The spate of youth restiveness across Nigeria in recent times has assumed the dimension of a national emergency. A popular adage says, “the devil finds work for idle hands”. Another instructs that, “an idle mind is the devil’s workshop.” Both sayings attest to the centrality of idleness in anti-social behaviour. With slightly varying reasons but ultimately the same bottom line, the troubles in the Niger Delta, the sectarian riots in both the northern and southern parts of the country, youth unrest in densely-populated Lagos communities such as Ajah, Ijora-Badia are all instances of growing instability fuelled largely by the availability of a huge and ready army of foot soldiers. The hydra-headed monster that spurs out youth to go on the rampage and engage in anti-social behavior which often leads to loss of life and property needs to be decapitated once and for all.
Of the several factors that feed and fuel this orgy of violence and disorderliness, unemployment is a recurring decimal. Nigeria’s rate of youth unemployment is still at levels that require urgent and concerted action. The lucky ones (7) who manage to escape abroad in
search of work often end up as cleaners, taxi drivers, prostitutes etc. We were recently told of how some of our youths work as tanker drivers shuttling between Iraq and Kuwait. Anything than to remain in a permanent limbo here appears to offer attraction to the ‘escapees’.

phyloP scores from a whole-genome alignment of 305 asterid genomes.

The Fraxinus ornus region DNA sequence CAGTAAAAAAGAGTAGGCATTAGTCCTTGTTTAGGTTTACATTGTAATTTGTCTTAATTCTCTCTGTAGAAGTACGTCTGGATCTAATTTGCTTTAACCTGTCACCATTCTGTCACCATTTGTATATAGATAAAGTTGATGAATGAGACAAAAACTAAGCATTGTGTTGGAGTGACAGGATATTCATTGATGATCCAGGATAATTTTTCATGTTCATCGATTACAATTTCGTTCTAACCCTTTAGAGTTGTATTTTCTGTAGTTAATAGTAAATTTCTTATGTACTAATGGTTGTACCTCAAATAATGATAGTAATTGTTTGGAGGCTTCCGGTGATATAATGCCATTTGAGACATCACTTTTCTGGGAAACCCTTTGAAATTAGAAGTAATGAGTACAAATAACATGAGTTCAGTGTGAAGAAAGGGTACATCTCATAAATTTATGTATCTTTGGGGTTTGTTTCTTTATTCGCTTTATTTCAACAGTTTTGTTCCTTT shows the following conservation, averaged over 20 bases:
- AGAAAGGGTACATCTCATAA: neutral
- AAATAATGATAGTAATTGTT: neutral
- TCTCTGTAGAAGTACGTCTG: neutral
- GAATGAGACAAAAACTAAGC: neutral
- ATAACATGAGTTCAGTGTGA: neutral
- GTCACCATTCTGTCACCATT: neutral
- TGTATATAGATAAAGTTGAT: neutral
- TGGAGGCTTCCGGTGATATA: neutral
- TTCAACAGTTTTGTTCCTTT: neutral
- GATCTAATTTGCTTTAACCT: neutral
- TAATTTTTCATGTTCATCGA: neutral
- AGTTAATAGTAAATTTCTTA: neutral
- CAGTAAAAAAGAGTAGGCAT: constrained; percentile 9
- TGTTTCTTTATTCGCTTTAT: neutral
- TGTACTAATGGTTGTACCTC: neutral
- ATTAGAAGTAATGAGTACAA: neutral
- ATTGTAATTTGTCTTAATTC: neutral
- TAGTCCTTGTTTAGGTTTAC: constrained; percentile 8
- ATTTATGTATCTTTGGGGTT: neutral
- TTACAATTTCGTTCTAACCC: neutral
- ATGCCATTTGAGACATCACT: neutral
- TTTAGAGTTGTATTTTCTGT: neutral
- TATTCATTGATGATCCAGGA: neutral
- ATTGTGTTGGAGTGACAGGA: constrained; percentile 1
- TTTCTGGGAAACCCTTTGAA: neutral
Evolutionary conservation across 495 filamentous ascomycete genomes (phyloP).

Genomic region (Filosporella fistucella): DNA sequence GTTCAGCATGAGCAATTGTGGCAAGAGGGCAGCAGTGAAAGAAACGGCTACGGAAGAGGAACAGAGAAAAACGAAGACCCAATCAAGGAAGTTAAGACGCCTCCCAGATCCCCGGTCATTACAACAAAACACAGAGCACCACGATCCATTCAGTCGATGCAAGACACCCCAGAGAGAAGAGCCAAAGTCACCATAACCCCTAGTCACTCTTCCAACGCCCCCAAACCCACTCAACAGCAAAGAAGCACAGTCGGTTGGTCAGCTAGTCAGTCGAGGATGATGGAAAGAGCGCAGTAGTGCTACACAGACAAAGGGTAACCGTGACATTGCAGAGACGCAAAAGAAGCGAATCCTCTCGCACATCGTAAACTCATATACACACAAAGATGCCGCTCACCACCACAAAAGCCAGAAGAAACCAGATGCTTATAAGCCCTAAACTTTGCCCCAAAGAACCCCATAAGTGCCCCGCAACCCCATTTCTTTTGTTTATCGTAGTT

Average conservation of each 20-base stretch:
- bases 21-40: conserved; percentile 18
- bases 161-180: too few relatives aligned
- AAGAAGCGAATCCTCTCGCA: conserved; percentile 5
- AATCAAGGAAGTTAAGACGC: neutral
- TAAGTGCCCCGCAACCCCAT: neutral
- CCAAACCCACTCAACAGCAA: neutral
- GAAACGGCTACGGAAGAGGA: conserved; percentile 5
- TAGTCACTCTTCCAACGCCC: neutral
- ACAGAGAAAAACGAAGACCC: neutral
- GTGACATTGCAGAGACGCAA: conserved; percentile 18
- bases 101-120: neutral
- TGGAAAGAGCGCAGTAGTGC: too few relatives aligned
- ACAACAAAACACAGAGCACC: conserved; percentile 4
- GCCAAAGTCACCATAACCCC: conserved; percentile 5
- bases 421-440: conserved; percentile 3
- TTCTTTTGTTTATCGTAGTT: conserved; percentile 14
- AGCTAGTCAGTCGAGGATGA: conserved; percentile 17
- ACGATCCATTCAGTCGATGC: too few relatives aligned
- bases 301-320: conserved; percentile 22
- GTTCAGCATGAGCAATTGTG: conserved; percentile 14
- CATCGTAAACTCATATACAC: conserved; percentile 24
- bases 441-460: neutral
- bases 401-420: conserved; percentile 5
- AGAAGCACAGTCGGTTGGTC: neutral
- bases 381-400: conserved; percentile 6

The past six years witnessed a series of policies and programmes aimed at promoting job creation and generating employment. One of such measures is the investment in the Micro Small and Medium-size Enterprise (MSMEs) sector. However for a variety of reasons the lofty promises of the MSMEs policy have so far not materialized. Just the other day the Director-General, Small and Medium Enterprises Development Agency, Mrs Modupe Adelaja, attributed the stunted growth in SMEs to the poor linkages between them and the nation’s research institutes. In other words, SMEs do not benefit from the end results of research efforts and this hampers their capacity to grow and generate employment. In many nations research and development, go hand in hand resulting in the mushrooming of thriving businesses. It is clear that we need to synergise efforts of all the key players involved to ensure that a fruitful collaboration emerges between the nation’s research institutes and SMEs.